My latest read for the WWI challenge is Letters from the Front: J. Gresham Machen’s Correspondence from World War 1. I chose this book because the author of the letters was an American involved in the war work of the YMCA, though the introduction to the collection focuses more on the fact that Machen later became a well-known theologian. I had read a little about the YMCA’s role in World War One, but mostly about women canteen workers, and it’s been a while since I’ve looked at American perspectives. This collection gave me a different view.
As usual, I was hoping for quotidian minutiae, and I was rewarded. At times Machen’s personal experiences feel so personal that they are almost out of time, for instance in the early letters, as he searches for native speakers in Paris to help him with his French. For a few moments here and there, at least at the very beginning of the collection, you can forget the actual reason he’s in France because you’re submerged in the difficulties of daily living. For example, he talks about the various bureaucratic hurdles to be overcome just to travel in France at the time, difficulties that I think are often forgotten in generalized books on the war. But then, bam! There’s the war! Which must have been a bit what it was really like, to be in Paris at that time. Here’s a particularly dramatic example.
I was just returning from the theatre on Wednesday evening. When I got out of the métro I noticed a good deal of confusion on the avenue, but paid little attention to the matter till a little later, when I discovered that the confusion was due to the running of fire apparatus through the principal streets with their sirens that act as a danger signal. For an hour or so I stayed out in the streets and “rubbered.” There were the moving lights of French airplanes here and there, also little flashes which I suppose indicated aerial battles with German airplanes. One brilliantly lighted plane passed directly over our heads, and very near. This was about all that we saw. As to what we heard, that might have seemed to untrained ears to be anything. I thought it probably came for the most part from anti-aircraft guns. Finally there were two explosions louder than the others, after which most of the people near me, including myself, went indoors.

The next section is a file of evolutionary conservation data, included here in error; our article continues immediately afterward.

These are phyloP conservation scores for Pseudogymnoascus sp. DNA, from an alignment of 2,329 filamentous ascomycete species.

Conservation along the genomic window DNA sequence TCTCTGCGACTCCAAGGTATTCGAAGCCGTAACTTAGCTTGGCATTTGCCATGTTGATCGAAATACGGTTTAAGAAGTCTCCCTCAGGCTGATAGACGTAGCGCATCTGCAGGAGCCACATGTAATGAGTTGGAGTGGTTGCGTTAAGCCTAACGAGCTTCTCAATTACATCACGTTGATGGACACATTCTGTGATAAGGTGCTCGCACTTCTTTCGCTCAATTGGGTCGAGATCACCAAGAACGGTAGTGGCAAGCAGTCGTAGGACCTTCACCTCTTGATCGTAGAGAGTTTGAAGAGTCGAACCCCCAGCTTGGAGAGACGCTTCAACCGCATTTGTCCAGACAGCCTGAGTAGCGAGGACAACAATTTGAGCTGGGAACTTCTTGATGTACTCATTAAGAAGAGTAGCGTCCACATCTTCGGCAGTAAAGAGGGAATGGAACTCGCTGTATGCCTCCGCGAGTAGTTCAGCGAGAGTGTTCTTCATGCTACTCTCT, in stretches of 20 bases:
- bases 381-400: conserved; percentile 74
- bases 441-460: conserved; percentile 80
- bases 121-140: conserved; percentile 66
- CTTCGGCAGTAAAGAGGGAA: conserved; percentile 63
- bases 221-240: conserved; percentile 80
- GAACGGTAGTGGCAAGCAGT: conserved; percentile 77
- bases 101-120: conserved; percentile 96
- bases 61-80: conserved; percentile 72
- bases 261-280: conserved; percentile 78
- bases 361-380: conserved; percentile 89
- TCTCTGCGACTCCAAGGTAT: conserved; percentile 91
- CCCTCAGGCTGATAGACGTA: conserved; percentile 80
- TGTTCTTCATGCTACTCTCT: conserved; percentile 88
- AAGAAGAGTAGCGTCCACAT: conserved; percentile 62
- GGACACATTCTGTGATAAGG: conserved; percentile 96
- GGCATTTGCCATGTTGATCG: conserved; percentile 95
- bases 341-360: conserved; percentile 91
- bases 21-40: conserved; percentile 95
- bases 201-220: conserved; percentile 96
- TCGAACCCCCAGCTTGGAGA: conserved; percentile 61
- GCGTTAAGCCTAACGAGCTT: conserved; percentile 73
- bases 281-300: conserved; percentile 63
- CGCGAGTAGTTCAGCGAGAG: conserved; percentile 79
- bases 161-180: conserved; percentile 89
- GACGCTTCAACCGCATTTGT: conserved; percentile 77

…After a time I went to bed, before the signal was given announcing the conclusion of the raid. Somehow, I did not feel enormously excited most of the time. But really I had no idea of the seriousness of it. When I heard after wards that nearly fifty people had been killed and many others wounded I was quite astonished. The whole thing, though it lasted with intervals perhaps nearly two hours, passed off so very quietly. The next day I observed the damage here and there in the city.
As soon as Machen leaves Paris for his assignment, however, the ravages of war become visible all around him. At one point he is taken to within two miles of the German lines, and the first village he mentions is at most seven miles from the Front. He describes visiting abandoned trenches and, over and over again, mentions houses that have no roofs. Mixed in with all that are, again, more quotidian details, such as trying to work out who is responsible for what duties with his French YMCA colleague.
Reading collections of letters, I’ve learned, is a bit like putting together a puzzle. It helps a lot if you have a picture for reference, in this case a general knowledge of the YMCA’s wartime activities, and of the American involvement in the later stages of World War One. However, if you don’t have the background information, in this case the editor of the collection provided quite a number of footnotes that can help out. And once Machen is closer to the front, I think most readers would find his letters interesting.